Christianisation Under Justinian: 2

A friend of mine is a minister at a church with a very multicultural, international congregation. One day, of the many Africans in his congregation came to him and offered to pay him so that he would put a curse on someone for him. His answer was a firm no.

This is the sort of startling story we hear coming out of Africa more frequently than most of us are very comfortable with. But if the Global South is becoming the new Christendom, as Philip Jenkins argues in The Next Christendom, then ought it not to have all the characteristics of the old Christendom?

When I first mentioned the Christianisation of Europe here, it was in the context of the persistence of pagan practices throughout the Middle Ages, after Europe was an ostensibly “Christian” continent. The ongoing resort to non- and pre-Christian practices by believers go back to the sixth century under Justinian, if not earlier.

One letter of Barsanuphius and John will suffice:

Letter 753:Question: Since my beast of burden is ill, it’s not out of place for someone to cast a spell on it, is it?

Answer: The casting of spells forbidden by God, and it is not necessary to make use of it all, for it is destruction of the soul to transgress the command of God. Apply to it, rather, the treatments and cures of veterinarians,* for this is not a sin. Pour over it holy water as well.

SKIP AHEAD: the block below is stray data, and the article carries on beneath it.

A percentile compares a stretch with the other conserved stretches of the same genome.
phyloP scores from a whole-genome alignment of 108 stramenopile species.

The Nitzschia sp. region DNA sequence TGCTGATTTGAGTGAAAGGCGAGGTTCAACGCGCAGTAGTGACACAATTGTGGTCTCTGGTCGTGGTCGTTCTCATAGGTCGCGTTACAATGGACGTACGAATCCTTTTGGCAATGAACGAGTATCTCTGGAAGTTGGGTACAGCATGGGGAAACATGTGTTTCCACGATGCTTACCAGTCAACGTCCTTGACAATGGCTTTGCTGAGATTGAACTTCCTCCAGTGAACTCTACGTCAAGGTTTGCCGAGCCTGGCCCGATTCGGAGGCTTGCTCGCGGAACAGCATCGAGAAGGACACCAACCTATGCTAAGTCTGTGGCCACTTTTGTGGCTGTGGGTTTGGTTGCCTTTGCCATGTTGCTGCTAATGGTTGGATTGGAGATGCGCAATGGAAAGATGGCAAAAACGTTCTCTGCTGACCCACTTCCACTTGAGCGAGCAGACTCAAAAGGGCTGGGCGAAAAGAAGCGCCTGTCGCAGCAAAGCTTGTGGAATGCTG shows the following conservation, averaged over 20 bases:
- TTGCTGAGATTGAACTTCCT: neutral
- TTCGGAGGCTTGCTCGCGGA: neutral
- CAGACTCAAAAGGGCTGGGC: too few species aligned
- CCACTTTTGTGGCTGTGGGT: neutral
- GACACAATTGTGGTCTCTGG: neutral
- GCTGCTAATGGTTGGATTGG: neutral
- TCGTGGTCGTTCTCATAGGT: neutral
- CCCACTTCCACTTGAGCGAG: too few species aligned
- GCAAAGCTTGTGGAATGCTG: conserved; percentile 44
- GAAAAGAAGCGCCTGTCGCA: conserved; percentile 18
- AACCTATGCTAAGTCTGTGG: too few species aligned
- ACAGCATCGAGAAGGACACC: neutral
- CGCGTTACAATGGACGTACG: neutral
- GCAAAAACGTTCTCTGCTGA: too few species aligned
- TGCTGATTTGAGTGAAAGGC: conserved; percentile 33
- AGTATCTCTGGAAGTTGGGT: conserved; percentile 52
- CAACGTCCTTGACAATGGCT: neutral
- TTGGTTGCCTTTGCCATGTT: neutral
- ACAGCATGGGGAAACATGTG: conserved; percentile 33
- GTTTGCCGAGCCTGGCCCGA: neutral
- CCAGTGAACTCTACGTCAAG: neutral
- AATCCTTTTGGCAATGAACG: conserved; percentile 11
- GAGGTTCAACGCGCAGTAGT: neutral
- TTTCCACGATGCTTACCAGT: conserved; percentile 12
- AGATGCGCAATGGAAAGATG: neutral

Given that the person addressed the letter to the Two Old Men of Gaza, he was probably well associated with the church (although we cannot forget the social function of the holy man in Late Antiquity). We cannot assess this person’s level of Christian commitment. This person could be head-over-heels for Christ and attend Church assiduously. However, how many sermons about spell-casting do you really ever here? And how well catechised is the growing Christian population of the Eastern Roman Empire in the sixth century?

What this letter illustrates is the continuation of apparently “pagan” practices in the Christian Empire on the part of Christians. It also demonstrates the difficulties attendant on catechising the many Christians of Justinian’s Empire. It also casts away the easy distinction between “Pagans” and “Christians” as we observe the historical record.

Finally, it brings home the importance of helping Christians learn accurate Christian faith and practice so they don’t go around casting spells on sick beasts of burden.

*Lit. “horse-doctors”.

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